China highly regards protection of Tibetan traditional culture

2011-08-20 09:39:00 | From:

China has achieved significant achievements in protection and expansion of Tibet's magnificent traditional ethnic culture, especially in terms of the successful protection, transmitting and development of intangible cultural heritage.

"I'm glad to see great attentions were attached to protect traditional ethnic culture," said 73-year-old Tseten Dorje, one of the cultural representatives of Chinese intangible cultural heritage.

Achievements should not only owe to endeavor of the central and local governments, but the contribution of folk artists, who are a force to be reckoned with for protecting and carrying forward the culture.

In Tibet, there are 31 folk artists nominated as intangible cultural heritage representatives at state level and 134 at regional level.

The luxuriant Tibetan culture was nourished for generations by local Tibetans and is a key part of the profound Chinese traditional culture. A majority of them is descended in an oral way by folk artists or locals. With years passing by, the death of folk artists is likely to end such a culture.

For fear of losing the precious cultural heritage, Tibet has set up a special leading group to preserve, protect as well as save the region's folk art with support from the central government. The body launched an all-round way cultural census in Tibet, collecting dozens of precious materials of music, dancing, singing, adage, drama, and so on, that kept in folk and then published lots of classics, theses, monographs based on the materials after carefully compiled and arranged.

"I'm delighted as the youth is able to carry forward the art of Tibetan opera," said Tseten Dorje.

According to Nyima Tsering, head of Tibet local culture bureau, the Tibetan opera has been inscribed into the United Nation Human Intangible Cultural Heritage.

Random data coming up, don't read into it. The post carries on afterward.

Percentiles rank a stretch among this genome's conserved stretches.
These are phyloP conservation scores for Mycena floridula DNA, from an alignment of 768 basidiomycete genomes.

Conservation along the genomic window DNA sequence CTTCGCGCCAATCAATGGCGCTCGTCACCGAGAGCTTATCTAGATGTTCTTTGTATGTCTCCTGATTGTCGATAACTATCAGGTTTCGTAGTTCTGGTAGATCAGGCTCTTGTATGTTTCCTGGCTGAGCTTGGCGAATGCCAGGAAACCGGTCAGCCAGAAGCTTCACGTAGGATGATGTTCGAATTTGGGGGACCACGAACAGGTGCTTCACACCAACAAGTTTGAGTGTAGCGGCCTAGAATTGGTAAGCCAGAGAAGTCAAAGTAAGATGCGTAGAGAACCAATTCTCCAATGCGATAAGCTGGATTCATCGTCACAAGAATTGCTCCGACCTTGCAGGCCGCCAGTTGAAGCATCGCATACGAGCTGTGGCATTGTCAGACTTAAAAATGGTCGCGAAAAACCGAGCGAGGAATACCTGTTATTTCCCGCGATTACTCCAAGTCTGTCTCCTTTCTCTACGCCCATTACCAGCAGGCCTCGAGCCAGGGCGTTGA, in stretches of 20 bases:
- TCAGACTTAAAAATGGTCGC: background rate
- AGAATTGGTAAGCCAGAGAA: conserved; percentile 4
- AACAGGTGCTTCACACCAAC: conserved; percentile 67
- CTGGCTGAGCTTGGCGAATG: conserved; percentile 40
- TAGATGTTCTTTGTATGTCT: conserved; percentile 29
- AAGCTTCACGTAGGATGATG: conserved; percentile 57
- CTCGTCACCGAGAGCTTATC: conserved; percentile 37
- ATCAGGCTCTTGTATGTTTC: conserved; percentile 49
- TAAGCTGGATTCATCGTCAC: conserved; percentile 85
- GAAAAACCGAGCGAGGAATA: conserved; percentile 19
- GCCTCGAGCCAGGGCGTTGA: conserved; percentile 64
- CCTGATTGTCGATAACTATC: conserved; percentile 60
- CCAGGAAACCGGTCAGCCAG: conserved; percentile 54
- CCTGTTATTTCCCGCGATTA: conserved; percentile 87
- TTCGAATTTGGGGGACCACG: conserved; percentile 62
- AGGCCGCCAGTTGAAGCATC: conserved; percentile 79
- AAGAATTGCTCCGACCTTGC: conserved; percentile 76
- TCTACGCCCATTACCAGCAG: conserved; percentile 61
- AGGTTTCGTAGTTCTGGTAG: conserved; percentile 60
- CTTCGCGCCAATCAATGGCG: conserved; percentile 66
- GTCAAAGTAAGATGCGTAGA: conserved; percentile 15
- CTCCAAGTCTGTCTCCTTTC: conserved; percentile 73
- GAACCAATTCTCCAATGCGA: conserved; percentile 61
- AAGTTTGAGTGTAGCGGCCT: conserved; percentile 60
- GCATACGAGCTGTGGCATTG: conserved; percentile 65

As one of the great heroes in Tibetan history, the life of King Gesar has been widely publicized orally among Tibetans for generations, turning the epic of King Gesar into the longest as well as the only living epic in the world.

In 1979, a special body was established for arranging, saving, recording and publishing of the Epic of King Gesar.

More than 20 volumes in Han language has by far been published, and some were translated into foreign languages, like Japanese, English and French.

According to incomplete statistics, by visiting some 10,000 folk artists, a data stock with more than 10,000 photos, 100 video materials, 500 tapes, 10,000 songs, 10-million-word document, was came into existence, and more than 1,000 academic papers and 30 monographs on traditional Tibetan culture, were published, with 20-year unremitting work of the group.  

Protection of intangible cultural heritages gained fully regarded after entering the 21st century.

Tibetan culture has swept intangible cultural heritage list in China. In May 2006, the state council issued the 1st list of China's intangible cultural heritages, Tibetan opera, Thangka painting, King Gesar, Shoton Festival etc. totalling 25 items were embodied. In June 2008, the second list was released with 28 items from Tibet.

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